Sydney reached 45.7 degrees at 2:54pm today, breaking the previous record of 45.3 set in 1939.
Many locations have already broken long-standing records including Camden which hit 46.1 degrees, the hottest day in more than 40 years worth of records. Richmond also hit 46 degrees making it the hottest day since records commenced 18 years ago.
Sydneysiders may find this type of heat unusual. Last summer the city only saw the mercury reach a top of 33.4 degrees and recorded just two days over 30. On average, the city typically reaches 40 degrees once every three summers, although this year has seen an unusually hot start.
Reduced cloud cover over central and western Australia during the past few weeks has allowed a very hot air mass to build. This heat has periodically made its way towards the nation's coast due to the passage of low pressure troughs across the nation's south.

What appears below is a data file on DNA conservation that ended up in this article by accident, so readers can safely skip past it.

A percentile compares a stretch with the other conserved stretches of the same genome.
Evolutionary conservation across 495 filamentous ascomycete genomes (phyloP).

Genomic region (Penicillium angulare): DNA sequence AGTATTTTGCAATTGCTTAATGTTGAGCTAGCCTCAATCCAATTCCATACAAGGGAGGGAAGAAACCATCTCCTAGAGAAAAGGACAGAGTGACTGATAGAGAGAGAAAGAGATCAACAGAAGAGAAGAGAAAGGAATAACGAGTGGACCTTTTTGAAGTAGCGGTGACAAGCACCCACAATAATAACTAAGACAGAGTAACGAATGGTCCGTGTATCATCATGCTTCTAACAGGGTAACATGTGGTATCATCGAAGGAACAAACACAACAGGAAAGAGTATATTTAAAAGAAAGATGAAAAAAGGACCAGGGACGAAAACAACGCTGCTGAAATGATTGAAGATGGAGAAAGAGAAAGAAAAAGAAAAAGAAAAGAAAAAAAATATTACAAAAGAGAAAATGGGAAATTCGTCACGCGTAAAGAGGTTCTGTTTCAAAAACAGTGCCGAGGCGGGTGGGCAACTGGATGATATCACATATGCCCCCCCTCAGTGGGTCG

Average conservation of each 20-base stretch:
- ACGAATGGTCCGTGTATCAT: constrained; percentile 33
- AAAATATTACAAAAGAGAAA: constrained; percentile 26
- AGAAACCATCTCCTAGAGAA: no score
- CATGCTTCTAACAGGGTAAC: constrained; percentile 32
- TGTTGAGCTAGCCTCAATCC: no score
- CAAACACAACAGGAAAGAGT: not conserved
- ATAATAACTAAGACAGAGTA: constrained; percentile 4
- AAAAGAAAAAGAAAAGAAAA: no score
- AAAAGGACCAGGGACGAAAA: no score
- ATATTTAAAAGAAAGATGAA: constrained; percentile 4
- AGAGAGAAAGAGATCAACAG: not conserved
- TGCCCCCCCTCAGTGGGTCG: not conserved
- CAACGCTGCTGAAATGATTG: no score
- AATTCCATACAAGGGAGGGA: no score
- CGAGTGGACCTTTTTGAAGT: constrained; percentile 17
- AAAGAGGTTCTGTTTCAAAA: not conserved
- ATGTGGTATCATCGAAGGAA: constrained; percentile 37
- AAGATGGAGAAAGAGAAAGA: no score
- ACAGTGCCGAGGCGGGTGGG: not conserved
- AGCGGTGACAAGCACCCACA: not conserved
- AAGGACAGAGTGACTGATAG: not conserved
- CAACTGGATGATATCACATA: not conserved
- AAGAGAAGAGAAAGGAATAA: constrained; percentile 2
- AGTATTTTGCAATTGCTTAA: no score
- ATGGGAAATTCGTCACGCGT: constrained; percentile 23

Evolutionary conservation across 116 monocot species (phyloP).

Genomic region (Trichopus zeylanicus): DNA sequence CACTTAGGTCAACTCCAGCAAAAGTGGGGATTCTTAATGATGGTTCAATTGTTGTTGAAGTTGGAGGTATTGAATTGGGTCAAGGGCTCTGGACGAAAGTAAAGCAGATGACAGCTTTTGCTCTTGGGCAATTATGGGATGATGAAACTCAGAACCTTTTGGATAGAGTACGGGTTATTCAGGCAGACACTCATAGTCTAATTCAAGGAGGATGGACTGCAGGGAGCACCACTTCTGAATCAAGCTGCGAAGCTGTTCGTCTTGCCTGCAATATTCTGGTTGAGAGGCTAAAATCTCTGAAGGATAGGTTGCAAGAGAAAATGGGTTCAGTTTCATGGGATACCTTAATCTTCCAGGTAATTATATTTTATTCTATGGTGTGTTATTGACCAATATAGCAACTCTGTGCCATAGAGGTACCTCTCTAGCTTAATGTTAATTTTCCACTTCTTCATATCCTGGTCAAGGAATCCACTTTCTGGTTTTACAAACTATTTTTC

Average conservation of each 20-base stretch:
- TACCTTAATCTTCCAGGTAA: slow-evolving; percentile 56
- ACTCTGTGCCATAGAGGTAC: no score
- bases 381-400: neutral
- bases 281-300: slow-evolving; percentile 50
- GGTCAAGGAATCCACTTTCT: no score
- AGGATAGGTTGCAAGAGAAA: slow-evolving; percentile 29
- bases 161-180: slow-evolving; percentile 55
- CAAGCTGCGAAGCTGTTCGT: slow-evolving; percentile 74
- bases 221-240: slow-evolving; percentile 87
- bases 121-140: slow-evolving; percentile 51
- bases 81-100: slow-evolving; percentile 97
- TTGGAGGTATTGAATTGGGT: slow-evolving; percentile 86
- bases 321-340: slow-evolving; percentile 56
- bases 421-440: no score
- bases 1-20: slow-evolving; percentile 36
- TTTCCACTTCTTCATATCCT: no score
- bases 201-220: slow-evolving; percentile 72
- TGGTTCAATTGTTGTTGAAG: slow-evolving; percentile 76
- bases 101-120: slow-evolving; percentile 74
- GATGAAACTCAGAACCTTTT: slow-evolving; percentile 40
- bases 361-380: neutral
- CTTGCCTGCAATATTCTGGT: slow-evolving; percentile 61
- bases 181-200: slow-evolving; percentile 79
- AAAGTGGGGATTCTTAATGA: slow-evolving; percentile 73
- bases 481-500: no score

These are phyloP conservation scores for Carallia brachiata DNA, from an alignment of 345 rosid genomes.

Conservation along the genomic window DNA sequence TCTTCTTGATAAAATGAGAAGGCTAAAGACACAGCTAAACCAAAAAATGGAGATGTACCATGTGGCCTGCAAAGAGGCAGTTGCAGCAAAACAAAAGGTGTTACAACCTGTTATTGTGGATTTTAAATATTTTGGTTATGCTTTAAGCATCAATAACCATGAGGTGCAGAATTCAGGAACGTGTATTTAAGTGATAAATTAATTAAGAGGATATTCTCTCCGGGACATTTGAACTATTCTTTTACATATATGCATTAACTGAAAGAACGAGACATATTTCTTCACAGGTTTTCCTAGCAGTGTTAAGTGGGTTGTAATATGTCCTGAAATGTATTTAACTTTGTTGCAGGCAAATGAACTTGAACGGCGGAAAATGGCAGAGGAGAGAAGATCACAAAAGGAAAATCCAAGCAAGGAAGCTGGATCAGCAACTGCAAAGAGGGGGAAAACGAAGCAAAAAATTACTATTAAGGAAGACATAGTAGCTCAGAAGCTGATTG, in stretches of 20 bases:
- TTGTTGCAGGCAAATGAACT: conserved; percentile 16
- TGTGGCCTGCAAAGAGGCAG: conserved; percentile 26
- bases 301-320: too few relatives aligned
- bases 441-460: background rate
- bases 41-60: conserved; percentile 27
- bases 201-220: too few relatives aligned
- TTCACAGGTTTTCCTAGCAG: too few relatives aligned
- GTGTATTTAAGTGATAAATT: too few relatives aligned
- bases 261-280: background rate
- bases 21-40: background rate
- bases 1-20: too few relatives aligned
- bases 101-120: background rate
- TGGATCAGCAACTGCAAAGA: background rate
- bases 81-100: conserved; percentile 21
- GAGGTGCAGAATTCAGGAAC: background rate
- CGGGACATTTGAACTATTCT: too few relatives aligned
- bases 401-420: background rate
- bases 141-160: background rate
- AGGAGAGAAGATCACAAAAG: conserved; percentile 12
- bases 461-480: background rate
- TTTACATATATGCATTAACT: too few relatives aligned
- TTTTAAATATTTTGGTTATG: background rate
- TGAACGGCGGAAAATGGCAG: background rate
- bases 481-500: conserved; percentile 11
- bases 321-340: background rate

Those braving the heat at Big Day Out in Homebush will need plenty of water. The temperature had hit 44.7 degrees at 1:30pm, while it would feel even hotter in the mosh pit.
Thankfully for most, a cool change will arrive in the city between 7:30 and 9:30 tonight. This change will be gusty and is likely to bring a rapid and noticeable drop in temperatures. Isolated showers and storms are also possible.
Looking ahead, the heat over central Australia is showing signs of dissipating due to increased monsoonal cloud. This is likely to lessen the risk of days over 40 degrees for Sydney until at least early February.
The weekend is looking cooler, reaching the mid-20s with the chance of a few showers on both days. The next warm day will be Tuesday, although a repeat of today's blistering heat is unlikely.
© Weatherzone 2013
16:28 EDT Hail is caused when raindrops are lifted up into the atmosphere during a thunderstorm and then supercooled by temperatures below freezing, turning them into ice balls.